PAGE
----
Talks to form a
Belgian coalition government must continue 10 weeks since parliamentary elections as King Albert II declined a request Sunday by the Socialist Party leader to end the discussions, dpa reported.
French-speaking Socialist Party negotiating chief Elio di Rupo must continue efforts to form a government, Albert said.
Efforts to finally form a coalition government in Belgium ended without success earlier Sunday, as marathon 10-hour crisis talks broke up without a deal.
Parliamentary elections on June 13 ended in stalemate, with neither the centre-right parties from the Dutch-speaking Flanders and centre-left parties in French-speaking Wallonia winning an outright majority.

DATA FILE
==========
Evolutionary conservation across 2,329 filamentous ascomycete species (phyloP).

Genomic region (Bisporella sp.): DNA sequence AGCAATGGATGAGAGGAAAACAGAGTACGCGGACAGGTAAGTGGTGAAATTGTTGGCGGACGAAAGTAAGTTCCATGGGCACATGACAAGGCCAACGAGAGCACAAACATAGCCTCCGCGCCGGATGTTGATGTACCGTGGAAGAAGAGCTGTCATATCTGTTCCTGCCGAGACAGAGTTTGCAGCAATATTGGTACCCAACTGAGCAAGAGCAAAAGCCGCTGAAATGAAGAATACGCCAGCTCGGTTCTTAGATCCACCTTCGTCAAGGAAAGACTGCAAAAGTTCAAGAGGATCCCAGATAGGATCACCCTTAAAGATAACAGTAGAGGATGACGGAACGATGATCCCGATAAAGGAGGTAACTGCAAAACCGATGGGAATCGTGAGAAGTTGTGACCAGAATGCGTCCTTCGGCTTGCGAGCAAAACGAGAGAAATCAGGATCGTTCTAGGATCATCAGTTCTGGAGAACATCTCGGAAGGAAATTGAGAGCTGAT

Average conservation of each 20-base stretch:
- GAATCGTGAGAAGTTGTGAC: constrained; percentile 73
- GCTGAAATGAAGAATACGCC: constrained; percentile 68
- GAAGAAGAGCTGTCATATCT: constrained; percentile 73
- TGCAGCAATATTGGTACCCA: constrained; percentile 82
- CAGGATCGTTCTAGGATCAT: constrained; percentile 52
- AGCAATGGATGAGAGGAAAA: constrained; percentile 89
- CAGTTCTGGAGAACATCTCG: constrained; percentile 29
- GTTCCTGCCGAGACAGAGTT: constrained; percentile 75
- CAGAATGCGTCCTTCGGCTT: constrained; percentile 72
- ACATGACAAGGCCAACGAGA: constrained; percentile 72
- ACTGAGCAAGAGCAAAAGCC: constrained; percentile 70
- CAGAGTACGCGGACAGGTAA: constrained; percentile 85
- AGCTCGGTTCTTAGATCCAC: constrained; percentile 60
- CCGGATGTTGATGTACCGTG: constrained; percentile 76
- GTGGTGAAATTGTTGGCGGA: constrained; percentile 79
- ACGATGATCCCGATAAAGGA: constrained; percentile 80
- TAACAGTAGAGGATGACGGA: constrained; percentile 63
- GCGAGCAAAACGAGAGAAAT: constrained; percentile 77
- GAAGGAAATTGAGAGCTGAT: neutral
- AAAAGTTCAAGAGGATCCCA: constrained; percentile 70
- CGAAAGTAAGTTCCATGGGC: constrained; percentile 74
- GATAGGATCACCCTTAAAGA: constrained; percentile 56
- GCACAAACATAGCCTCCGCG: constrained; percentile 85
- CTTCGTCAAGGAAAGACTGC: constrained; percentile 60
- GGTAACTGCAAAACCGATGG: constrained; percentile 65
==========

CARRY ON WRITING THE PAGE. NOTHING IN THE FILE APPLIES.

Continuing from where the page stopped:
Still dividing the two camps are arcane rules on government- financing for the officially-bilingual capital, Brussels.
Di Rupo, told reporters there was no agreement over reform of state financing, but he expected the leader of the Flemish nationalist N-VA party, Bart de Wever, to back down on the issue.
Di Rupo was given the lead by the king to form a coalition.
But he said Sunday the rival sides positions' were simply "incompatible" and told the N-VA to "draw its own conclusions from that," signalling to other, smaller parties the chance of a possible deal.
De Wever has previously said he hoped to see a government formed in October, half-way through Belgium's six-month rotating presidency of the EU.
But in 2007, after the last set of elections, it took nine months to form a government, in a less polarized situation than the current one.